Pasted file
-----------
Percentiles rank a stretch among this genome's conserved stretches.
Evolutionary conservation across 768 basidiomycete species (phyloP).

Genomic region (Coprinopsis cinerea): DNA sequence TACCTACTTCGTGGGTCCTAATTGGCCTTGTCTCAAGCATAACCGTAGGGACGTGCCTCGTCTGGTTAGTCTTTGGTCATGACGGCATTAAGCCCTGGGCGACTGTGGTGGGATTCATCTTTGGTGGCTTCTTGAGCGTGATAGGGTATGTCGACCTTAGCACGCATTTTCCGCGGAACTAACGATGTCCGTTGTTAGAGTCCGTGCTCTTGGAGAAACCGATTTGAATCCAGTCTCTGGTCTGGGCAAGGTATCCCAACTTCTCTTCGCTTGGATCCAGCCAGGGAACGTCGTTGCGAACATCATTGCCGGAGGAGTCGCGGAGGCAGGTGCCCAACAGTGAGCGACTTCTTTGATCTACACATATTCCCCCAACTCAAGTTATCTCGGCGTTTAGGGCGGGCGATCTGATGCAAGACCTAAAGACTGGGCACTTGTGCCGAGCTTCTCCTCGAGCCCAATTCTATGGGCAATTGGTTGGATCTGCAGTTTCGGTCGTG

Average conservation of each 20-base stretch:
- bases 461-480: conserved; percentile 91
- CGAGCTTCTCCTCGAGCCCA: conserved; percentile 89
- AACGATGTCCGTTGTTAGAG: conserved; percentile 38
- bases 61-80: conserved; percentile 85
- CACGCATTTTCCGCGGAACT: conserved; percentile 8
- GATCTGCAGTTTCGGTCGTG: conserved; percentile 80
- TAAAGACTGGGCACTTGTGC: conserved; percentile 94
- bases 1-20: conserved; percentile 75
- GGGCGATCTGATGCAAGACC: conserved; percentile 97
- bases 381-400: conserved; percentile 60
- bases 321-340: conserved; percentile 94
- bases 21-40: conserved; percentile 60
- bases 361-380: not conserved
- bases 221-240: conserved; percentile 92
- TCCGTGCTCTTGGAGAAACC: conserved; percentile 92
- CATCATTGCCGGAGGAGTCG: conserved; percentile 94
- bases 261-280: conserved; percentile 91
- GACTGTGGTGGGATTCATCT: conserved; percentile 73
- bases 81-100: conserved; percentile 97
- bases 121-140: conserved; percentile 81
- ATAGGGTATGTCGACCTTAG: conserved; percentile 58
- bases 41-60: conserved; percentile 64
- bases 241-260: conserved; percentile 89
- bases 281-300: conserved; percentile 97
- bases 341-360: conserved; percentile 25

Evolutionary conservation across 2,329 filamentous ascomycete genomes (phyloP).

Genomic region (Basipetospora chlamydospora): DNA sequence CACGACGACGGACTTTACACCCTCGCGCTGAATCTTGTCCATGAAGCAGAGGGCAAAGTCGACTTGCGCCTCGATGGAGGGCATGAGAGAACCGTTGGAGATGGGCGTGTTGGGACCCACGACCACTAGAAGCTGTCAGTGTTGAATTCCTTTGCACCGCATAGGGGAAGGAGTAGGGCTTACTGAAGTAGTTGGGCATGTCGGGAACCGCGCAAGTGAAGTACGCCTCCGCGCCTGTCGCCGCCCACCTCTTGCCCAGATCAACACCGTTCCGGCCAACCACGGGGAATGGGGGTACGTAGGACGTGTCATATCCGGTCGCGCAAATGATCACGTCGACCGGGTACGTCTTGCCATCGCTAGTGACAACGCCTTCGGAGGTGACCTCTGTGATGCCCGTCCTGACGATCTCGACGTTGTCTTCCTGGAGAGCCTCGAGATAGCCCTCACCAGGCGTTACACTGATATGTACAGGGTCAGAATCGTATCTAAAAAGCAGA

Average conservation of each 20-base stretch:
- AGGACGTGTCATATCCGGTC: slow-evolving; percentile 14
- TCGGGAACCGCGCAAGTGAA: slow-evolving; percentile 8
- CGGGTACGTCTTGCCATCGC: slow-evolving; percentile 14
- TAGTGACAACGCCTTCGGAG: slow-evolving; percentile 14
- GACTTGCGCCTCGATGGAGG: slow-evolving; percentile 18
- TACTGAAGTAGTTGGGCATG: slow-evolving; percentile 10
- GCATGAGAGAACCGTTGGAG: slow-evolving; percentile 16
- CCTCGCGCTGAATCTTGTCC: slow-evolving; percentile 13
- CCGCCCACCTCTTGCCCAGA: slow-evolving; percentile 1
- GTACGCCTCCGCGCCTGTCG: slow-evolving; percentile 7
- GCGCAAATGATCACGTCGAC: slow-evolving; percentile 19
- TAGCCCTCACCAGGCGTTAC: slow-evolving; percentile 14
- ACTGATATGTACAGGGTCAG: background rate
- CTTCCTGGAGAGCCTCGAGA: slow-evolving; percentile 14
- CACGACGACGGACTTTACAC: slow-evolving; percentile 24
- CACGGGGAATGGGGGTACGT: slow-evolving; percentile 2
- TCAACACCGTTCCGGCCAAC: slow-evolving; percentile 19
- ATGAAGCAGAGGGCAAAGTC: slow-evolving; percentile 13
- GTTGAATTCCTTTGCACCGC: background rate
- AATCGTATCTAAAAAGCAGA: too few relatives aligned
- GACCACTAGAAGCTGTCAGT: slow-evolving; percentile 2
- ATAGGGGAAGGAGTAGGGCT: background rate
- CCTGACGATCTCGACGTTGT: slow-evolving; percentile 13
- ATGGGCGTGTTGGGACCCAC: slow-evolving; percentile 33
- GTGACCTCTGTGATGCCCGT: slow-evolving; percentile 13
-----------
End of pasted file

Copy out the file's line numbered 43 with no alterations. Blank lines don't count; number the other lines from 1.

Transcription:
- GCGCAAATGATCACGTCGAC: slow-evolving; percentile 19